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Chocolate Zen

June 4th, 2007

The legends preceded it: chocolate so dark it ceased to taste like chocolate. Chocolate so intense it required cautionary statements. Chocolate so fine it cost $32 per pound. One of my coworkers is a fan of dark chocolate, and he was the one who first told me about the 99%-cocoa Lindt chocolate bar.

Such purity is exceptionally rare. A normal Hershey bar is rumored to contain about 11% cocoa (and could get worse). The “Special Dark” Hershey bar is just 45% cocoa. Even the “Extra Dark” variant clocks in at only 60%. Connoisseurs must look to a more exotic manufacturer.

The Lindt Excellence line of fine chocolate bars is widely available in the United States. Dark chocolate versions with 85% cocoa can be found with relative ease at chains as plebeian as Target. Such ubiquity is not shared by the 99% bar. For it, one must travel to a Lindt chocolate store. One exists in the Mall of America.

At the store, I was greeted by two pleasant young women offering free chocolate samples to browsers. My goal clear, I declined their truffles and proceeded straight to the chocolate bar section. There, on the wall, I saw it: a 99%-pure bar of cocoa. One of the saleswomen regarded my choice with concern. She made sure that I knew what I was getting into, that I knew I should enjoy the bar slowly, at home, with proper reverence and plenty of water. Undeterred by the cautionary statements, I asserted my comfort with the chocolate and completed my purchase. On the way home, I picked up a more mundane 85% bar for comparison.

The 85% bar and the 99% bar

The first thing I noticed was that the 99% bar was smaller than the 85% bar. Although the external packages shared identical dimensions, the 99% bar had a net weight of only 50 grams — half that of the 85% bar. That smaller size was not reflected in the price, for the 99% bar cost 10% more than the 85% bar, or 120% more by weight. The ingredient lists were very similar (chocolate, cocoa powder, cocoa butter, and sugar), but the 85% bar contained vanilla while the 99% bar had none. Both were made in France — odd, seeing as how Lindt is a Swiss company.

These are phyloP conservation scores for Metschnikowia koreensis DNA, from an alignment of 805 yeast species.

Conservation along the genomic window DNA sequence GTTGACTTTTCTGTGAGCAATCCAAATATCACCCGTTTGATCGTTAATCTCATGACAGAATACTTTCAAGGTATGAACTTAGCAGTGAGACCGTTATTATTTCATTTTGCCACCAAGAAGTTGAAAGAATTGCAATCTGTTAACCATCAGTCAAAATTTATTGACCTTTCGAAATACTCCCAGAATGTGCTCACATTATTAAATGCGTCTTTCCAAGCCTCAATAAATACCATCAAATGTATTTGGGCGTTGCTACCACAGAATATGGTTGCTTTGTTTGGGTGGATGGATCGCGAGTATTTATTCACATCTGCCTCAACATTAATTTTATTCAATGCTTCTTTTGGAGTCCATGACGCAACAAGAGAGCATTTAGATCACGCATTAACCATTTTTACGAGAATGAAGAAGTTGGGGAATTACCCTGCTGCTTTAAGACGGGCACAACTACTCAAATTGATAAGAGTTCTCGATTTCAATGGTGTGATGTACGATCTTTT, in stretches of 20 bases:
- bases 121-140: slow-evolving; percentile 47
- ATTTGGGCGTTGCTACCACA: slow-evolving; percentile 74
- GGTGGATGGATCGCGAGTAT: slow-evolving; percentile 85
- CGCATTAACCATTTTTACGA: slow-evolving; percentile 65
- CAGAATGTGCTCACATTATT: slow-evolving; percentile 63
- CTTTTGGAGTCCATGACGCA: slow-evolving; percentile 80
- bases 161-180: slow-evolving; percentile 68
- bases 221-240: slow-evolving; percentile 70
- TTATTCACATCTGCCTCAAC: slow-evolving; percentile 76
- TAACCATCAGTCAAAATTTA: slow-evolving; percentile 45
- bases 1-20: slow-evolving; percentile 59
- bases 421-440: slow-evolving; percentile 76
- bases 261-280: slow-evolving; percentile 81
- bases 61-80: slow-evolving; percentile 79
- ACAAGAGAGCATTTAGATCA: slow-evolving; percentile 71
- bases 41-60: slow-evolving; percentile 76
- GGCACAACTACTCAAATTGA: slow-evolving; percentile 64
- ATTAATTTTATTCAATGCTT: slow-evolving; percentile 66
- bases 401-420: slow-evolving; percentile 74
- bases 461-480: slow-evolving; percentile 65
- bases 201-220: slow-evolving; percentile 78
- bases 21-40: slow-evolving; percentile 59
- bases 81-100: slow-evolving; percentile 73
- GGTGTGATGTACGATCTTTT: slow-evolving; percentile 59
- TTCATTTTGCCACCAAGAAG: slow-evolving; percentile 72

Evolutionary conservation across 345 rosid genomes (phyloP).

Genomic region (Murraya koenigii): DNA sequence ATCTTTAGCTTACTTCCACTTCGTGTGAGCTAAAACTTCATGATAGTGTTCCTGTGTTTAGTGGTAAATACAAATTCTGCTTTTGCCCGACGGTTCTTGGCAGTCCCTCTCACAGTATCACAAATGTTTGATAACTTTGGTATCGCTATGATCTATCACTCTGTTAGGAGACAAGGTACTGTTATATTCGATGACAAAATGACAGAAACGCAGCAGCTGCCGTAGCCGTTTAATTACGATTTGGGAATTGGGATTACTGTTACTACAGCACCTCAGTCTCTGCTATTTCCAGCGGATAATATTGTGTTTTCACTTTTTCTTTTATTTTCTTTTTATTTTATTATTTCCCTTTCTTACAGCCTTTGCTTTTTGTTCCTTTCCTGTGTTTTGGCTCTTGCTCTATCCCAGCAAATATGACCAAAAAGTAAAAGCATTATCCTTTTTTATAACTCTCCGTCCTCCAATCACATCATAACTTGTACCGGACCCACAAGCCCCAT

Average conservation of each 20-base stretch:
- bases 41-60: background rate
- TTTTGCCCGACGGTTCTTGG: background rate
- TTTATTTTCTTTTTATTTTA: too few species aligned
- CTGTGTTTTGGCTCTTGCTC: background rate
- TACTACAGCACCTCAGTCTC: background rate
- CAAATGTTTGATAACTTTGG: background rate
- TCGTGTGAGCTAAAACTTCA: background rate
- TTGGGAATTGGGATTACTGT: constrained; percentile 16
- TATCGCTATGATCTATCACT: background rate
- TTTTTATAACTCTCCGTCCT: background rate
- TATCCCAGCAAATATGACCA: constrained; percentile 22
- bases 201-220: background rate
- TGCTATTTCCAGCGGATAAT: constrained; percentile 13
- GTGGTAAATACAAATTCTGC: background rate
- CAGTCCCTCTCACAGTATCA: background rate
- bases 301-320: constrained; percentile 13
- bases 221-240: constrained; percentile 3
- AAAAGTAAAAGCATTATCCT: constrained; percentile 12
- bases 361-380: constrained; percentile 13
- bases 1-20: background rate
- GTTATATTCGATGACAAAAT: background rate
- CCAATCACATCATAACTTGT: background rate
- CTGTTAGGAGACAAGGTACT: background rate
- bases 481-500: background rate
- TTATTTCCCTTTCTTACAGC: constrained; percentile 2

The 99% bar's back side

I carefully opened the cardboard shell of the 99% bar and pulled out a foil tray. I was more than a bit surprised to find warnings on the wrapper that instructed me to work my way up to the 99% bar via the 70% and 85% versions.

The 99% bar's cardboard and inner foil container

The notice about how to eat the chocolate

Not wanting to disobey a piece of foil, I pulled out my 85% bar and warmed up my palate with a few nibbles. Suitably prepared, I returned to the main event.

The remainder of the foil warning cautioned the consumer to limit indulgence to small pieces left to melt on one’s tongue. Oddly, that part of the warning existed only in the English and German versions of the instructions. Perhaps the French and Italians are naturally better versed in the art of chocolate appreciation.

I took a deep breath and peeled back the wrapper from the fancy tray. Inside was a thin wafer of the darkest chocolate I have ever seen. I cautiously broke off a square, an act reported with a crisp snap. Ready to experience Chocolate Zen, I closed my eyes and laid the square on my tongue. My mouth closed, and my body heat began to release the essence of the bar.